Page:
For example, Frank Lloyd Wright spent some time in Japan. And I watched a long documentary about Wright so I'm comfortable bragging about him like a close relative. Many of his houses, with long, horizontal edges, and a thin, light feeling arouse the same sentiments that older Japanese, modern architects do. Even Kuma, this generation's Japanese architect, while creating fundamentally different structures, still shoves that Japanese aura in your face. And like your milk shake, I drink it up!
One thing stuck out for me about Kuma's presentation. Many of his project pictures (other than the blueprints) were purely artistic. We're given plenty of night shots with beautiful lighting. Many photos are taken at amusing angles capturing neat perspectives: in-house lily pads, Shire-worthy green grass through floor to ceiling windows, perfectly aligned bamboo walls, or glass reflecting the surrounding nature. All very awesome and coffee-book table material. He admits criticism for these pretty pictures which don't show the entire building in a practical way.
But that aesthetic emphasis was the most important point he made (indirectly) for me. I imagined him saying, "So what if I took all these beautiful photographs? I understand they aren't exactly of my building, but more importantly, this is what you see from my building." His structures complement the surrounding environment. They exalt nearby fields/mountains/ponds by arranging the building to observe nature. But it's more than that. He gives you a way, a "how" to observe. And in doing so, he says something about the purpose of these buildings.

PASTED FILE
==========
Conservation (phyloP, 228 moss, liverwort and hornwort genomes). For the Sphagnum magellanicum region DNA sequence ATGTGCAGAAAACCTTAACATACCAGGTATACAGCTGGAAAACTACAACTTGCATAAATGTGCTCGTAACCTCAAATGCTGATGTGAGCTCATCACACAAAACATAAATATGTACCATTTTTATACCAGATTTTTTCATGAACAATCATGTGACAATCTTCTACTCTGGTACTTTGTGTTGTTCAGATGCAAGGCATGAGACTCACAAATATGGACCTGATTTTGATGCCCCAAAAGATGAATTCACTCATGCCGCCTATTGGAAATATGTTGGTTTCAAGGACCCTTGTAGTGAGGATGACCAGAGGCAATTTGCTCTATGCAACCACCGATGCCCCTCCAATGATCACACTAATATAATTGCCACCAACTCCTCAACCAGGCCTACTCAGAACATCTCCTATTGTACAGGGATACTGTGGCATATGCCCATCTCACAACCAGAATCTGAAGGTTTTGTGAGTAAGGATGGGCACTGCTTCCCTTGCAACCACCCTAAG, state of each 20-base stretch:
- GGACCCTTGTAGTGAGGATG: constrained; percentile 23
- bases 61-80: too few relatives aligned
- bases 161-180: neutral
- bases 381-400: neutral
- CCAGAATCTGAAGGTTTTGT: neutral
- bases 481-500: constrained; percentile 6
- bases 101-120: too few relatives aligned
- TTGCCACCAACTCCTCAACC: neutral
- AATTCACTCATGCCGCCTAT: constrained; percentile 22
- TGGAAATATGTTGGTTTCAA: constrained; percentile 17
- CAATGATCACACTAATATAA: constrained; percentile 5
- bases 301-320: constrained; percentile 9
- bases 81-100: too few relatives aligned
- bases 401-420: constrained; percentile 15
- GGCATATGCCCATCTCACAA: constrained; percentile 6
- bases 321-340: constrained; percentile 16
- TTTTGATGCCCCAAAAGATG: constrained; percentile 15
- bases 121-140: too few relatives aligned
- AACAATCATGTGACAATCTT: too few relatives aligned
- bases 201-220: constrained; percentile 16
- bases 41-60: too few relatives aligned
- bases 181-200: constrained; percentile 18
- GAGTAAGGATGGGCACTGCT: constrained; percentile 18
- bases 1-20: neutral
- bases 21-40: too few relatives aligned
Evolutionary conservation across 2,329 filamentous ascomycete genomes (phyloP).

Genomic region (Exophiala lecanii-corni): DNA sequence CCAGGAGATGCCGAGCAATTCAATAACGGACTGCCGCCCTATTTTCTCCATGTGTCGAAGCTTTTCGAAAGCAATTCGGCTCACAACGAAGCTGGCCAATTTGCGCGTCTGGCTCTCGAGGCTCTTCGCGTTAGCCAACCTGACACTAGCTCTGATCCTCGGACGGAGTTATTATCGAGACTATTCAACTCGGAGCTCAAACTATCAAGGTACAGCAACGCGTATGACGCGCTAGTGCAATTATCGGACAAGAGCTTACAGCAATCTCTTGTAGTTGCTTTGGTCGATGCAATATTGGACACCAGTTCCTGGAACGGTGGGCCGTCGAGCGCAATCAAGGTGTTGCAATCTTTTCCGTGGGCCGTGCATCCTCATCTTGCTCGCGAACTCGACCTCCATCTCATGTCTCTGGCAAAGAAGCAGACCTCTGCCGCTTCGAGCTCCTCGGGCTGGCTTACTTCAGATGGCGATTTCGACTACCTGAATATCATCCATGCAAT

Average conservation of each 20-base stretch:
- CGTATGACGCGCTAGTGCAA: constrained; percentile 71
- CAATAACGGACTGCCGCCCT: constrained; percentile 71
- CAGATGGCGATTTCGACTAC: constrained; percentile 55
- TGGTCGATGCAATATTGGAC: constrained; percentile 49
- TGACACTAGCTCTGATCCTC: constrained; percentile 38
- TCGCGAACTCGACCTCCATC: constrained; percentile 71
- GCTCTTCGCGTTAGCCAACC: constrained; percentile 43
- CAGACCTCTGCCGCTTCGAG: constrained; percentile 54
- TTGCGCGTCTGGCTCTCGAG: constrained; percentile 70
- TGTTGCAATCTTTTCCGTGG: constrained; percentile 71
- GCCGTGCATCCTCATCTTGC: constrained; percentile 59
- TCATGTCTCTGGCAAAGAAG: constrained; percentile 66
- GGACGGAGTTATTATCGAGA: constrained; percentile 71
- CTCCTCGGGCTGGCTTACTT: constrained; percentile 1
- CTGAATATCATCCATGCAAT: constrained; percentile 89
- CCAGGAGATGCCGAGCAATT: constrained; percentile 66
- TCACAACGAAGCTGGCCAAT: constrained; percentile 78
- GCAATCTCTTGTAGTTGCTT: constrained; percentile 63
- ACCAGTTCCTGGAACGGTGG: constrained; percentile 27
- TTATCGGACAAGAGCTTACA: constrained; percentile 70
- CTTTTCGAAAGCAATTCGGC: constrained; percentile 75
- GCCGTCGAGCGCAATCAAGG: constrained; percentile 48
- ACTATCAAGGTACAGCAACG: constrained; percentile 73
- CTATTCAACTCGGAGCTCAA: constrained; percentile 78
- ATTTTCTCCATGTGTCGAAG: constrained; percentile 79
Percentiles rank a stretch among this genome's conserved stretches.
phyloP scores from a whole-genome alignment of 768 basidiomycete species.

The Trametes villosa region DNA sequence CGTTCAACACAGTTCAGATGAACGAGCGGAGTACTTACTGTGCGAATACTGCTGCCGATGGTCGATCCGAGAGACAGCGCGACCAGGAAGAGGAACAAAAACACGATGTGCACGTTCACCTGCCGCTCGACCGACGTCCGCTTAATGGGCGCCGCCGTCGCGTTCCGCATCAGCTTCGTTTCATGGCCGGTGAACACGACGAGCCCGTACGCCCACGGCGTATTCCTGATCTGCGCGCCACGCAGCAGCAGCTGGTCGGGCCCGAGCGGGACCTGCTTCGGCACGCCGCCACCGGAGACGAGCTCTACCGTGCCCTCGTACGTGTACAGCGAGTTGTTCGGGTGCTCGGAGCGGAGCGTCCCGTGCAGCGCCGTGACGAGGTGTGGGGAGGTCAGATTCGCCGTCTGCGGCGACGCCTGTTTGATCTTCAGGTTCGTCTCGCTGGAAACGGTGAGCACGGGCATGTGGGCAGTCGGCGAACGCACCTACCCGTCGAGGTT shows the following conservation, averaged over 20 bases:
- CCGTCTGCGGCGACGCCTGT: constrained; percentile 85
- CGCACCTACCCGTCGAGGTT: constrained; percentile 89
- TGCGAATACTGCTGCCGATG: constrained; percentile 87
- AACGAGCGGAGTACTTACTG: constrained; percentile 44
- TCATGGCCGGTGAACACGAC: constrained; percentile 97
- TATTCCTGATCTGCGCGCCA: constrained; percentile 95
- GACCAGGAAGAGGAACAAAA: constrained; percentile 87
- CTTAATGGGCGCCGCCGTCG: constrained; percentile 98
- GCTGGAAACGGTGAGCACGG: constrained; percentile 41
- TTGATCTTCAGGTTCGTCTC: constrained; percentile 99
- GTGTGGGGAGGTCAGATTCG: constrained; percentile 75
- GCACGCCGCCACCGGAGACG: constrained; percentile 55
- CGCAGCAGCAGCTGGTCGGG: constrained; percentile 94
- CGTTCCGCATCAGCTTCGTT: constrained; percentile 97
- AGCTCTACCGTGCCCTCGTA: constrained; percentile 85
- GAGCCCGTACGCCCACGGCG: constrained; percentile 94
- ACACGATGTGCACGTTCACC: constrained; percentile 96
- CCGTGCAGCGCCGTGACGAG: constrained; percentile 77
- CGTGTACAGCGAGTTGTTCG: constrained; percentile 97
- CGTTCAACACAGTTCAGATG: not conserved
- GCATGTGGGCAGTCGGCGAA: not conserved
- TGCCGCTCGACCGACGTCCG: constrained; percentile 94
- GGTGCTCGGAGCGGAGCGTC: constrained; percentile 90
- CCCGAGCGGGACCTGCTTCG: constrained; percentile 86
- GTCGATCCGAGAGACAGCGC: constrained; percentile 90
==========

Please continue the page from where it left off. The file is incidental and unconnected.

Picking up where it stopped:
An anecdote to explain. Nature excursions. Camping with your family, a long hike, mountain climbing, diving, exploring a remote coastal beach, fishing, sight-seeing natural phenomenon, you get the idea. These activities are all basic. Like cheap soap, we get a...dare I say, "grassroots" feeling from them. And how many times have you felt odd when in those elemental moments, immersed under a night sky of Milky Way stars illuminating a rising Haleakala Crater around you, someone's cell phone goes off and it's Alicia Keys screaming "NO ONE! NO ONE! NO ONNEEEEEEEUHHHHHAAAHH!"? Serenity broken. Everyone starts talking about how great that song is, how they're craving McDonald's, how it's colder now then only seconds before, and soon enough the stars fade, LCD screens light the land, and we're in the cabin doing mad libs.
Kengo Kuma's houses and buildings don't one-up nature. There is no competition or hierarchy, only a respectful relationship. Kuma keeps his spaces simple because sometimes, it isn't the space that needs attention, but rather its surroundings. There's more to say, but that anecdote about Haleakala Crater drained me.
Note: I'm just having fun when I write hypercritical anecdotes. But I do hate that song, LCD screens at night, and talk about craving fast food like it's something magical or worth getting sweaty over. Mad libs can stay.
During the summer I looked forward to the new issues of Dwell, Atomic Ranch, Case Da Abitare, and a few others. But in this school-basketball frenzy I've completely forgotten about those magazines. They were my exclusive sources of learning and I've dropped them.